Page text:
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Latin: A Linguistic Introduction

By Renato Oniga and Norma Shifano

Applies the principles of contemporary linguistics to the study of Latin and provides clear explanations of grammatical rules alongside diagrams to illustrate complex structures.


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The Ancient Language, and the Dialect of Cornwall, with an Enlarged Glossary of Cornish Provincial Words

By Frederick W.P. Jago

Containing around 3,700 dialect words from both Cornish and English,, this glossary was published in 1882 by Frederick W. P. Jago (1817–92) in an effort to describe and preserve the dialect as it too declined and it is an invaluable record of a disappearing dialect and way of life.


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Linguistic Bibliography for the Year 2013

The Linguistic Bibliography is by far the most comprehensive bibliographic reference work in the field. This volume contains up-to-date and extensive indexes of names, languages, and subjects.


Academic Paper


Title: The Effects of Repetition and L1 Lexicalization on Incidental Vocabulary Acquisition by Iranian EFL Learners
Paper URL: http://www.tandfonline.com/doi/abs/10.1080/09571736.2012.708051#preview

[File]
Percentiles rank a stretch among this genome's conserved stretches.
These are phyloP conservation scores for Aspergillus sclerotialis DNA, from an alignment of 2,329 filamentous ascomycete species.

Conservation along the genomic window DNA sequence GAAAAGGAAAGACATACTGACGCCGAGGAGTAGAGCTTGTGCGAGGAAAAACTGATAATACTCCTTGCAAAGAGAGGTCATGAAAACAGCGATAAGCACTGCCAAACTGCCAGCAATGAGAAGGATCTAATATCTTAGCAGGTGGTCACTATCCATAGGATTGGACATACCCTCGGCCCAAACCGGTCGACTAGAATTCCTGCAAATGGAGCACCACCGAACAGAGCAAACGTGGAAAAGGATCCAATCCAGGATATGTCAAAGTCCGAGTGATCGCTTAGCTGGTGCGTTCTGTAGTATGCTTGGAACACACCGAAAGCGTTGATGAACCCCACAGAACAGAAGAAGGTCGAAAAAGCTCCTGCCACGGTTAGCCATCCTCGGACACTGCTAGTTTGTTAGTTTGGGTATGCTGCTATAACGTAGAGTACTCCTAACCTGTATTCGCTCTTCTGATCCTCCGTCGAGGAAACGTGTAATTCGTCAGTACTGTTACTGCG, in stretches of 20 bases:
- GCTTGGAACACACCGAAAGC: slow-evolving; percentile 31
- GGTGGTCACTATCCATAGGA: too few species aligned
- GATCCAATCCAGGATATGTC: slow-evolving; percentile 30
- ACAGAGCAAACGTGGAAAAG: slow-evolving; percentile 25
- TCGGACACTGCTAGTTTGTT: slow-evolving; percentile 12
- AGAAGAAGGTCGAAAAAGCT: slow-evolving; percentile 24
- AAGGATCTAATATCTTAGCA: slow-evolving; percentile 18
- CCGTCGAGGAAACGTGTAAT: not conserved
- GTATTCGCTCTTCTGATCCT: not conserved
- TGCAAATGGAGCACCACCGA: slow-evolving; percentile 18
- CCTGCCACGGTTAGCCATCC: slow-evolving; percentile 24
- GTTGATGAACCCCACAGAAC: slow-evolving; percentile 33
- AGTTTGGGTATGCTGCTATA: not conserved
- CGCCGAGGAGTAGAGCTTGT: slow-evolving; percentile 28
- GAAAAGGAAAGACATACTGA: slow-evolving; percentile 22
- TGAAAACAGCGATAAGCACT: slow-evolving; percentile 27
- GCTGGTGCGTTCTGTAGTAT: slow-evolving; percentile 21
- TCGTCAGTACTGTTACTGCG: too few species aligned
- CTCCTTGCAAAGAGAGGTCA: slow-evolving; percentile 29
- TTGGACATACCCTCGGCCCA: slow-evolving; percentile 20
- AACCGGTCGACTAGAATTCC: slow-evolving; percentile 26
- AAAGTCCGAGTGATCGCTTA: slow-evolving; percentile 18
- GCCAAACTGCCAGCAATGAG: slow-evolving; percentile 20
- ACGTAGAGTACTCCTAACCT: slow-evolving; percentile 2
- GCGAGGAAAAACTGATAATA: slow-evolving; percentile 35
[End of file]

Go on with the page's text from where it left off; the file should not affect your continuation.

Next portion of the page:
Author: Mohammad Ali Heidari-Shahreza
Email: click here to access email
Homepage: https://www.linkedin.com/pub/mohammad-ali-heidari-shahreza/6a/228/265
Institution: Islamic Azad University, Shahreza
Author: Mansoor Tavakoli
Email: click here to access email
Homepage: http://fgn.ui.ac.ir/_EnglishPage/Deps/_Engl_Dep/_MembersHP/Htmls/e_tavakoli.htm
Institution: University of Isfahan
Linguistic Field: Applied Linguistics; Language Acquisition; Semantics
Abstract: Based on a prior study by Chen and Truscott, the present study investigated the possible effects of repetition (repeated exposure) and L1 lexicalization on the incidental acquisition and retention of 10 English target words by 90 Persian speaking EFL learners at an Iranian university. Seven aspects of vocabulary knowledge were measured, including receptive and productive knowledge of orthography, parts of speech, association and meaning. Results showed that, in general, increasing the number of exposures to target words (from one to three or seven) had a positive effect on incidental acquisition. However, there were significant differences in the gains observed for different aspects of vocabulary knowledge both immediately and after two weeks. Non-lexicalized words also appeared to cause learning difficulty mainly in semantic aspects of vocabulary knowledge. The findings of this study are discussed and pedagogical implications are highlighted for language teachers and learners.
Type: Individual Paper
Status: Completed
Publication Info: The Language Learning Journal 2012, 1(16); DOI:10.1080/09571736.2012.708051.
URL: http://www.tandfonline.com/doi/abs/10.1080/09571736.2012.708051#preview


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